Thursday, May 12, 2011
Crime focus of talks
By SUE WATSON
A recent town hall meeting to talk about crime problems in Holly Springs was curtailed somewhat by encroaching thunderstorms, but suggestions and comments were plentiful.
Mayor Andre’ DeBerry prefaced the discussion by saying, “A community is the sum of its parts. So, police, the court, prosecutors, the judge, individuals and government collectively as individuals are part of the process.”
The mayor suggested, “establishing neighborhood watches all over the city to send the message to the community and to criminals that we are addressing it.”
“We can’t be everywhere at the same time,” he said.
But two homicides, directly related to after-hours activities in the city, brings up the issue of banning bars and grills, he said.
“I think this is a focal point of crimes,” DeBerry said.
He suggested police manpower could be deployed in a fashion to put more patrols on the streets on Wednesdays through Saturdays.
“The other thing we’ve got to look at is our collective being and shared responsibility on the part of individuals and businesses,” he said.
It is not feasible to have police presence at a business around the clock, he said.
“We do not want to leave here without a plan of action,” he said. “All of us have skin in this game. We have children, grandchildren and we are concerned about their safety, our safety, and the safety of our fellow man.”
Chief Robert Pearson answered the question about the number of uniformed officers. There are 19, with the budget to have 21, he said.
Judge Aaron Brown asked about the ratio of law officers to the population and said perhaps the city needs more officers. DeBerry said the city’s budget is $7.4 million and the police department accounts for just under one-third of that budget, much for costs other than officer pay.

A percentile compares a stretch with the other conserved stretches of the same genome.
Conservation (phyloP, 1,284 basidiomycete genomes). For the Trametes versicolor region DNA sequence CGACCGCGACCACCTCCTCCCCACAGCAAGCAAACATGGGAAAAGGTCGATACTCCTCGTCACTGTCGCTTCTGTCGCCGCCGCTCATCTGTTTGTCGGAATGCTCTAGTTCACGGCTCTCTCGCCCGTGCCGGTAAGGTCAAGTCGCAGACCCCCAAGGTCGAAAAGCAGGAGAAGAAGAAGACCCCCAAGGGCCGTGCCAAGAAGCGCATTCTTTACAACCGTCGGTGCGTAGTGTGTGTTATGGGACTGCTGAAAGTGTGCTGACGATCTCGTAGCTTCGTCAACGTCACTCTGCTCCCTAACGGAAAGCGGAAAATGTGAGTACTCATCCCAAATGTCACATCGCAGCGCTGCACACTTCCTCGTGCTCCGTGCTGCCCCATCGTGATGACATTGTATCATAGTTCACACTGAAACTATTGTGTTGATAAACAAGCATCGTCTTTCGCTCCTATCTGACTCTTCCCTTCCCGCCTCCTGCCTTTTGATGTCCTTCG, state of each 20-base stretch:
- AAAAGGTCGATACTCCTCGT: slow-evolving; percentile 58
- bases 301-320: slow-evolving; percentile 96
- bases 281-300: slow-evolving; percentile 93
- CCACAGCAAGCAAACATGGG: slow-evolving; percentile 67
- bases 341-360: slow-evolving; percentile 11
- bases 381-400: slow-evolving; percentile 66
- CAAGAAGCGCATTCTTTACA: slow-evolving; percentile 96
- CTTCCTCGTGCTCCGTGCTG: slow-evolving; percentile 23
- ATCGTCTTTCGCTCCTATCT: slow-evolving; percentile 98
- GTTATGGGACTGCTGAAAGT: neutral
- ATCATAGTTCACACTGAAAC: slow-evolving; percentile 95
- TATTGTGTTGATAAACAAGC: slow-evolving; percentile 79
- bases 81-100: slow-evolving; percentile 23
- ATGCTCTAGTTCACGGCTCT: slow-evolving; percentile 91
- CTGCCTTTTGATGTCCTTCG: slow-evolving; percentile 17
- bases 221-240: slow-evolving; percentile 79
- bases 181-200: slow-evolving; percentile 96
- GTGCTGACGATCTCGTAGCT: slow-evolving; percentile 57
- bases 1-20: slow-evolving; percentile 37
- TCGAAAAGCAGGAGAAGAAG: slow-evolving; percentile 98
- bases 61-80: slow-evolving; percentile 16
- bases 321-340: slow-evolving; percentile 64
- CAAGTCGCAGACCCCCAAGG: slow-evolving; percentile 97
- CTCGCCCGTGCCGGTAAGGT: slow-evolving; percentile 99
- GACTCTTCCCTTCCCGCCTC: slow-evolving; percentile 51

The entry level salary of police officers has increased. But the city competes with the metropolitian areas for recruitment and for retention of officers, he said.
Grace Bonds recalled living in the Woodward Avenue area and said Rankin Circle is feared and that adding more low-income housing in the Woodward Avenue area is “asking for that much more crime coming into the area.”
At this juncture, people heard loud thunder rolls and began leaving the meeting.
David Hollis, a resident on Craft Street, said he sees lots of officers doing good work, but also there are patrol cars parked on the street without radar.
“Can we institute a model like in Rossville and Germantown, Tenn., to keep garbage off the street?” he asked. “Let’s put our foot down on their necks and make them stay home or out of the city.”
He said officers can check vehicles for drugs when they have a reason to stop a vehicle.
Lisa Liddy asked if the open container law could be enforced.
“Is there a curfew?” she asked. “Could we enforce a curfew on weekends? Is there a loitering ordinance on the books to keep folks from hanging out on city streets drinking?”
DeBerry said people cannot be arrested for being on public streets. He said lighting could be improved. Surveilance cameras he is not in favor of, he said.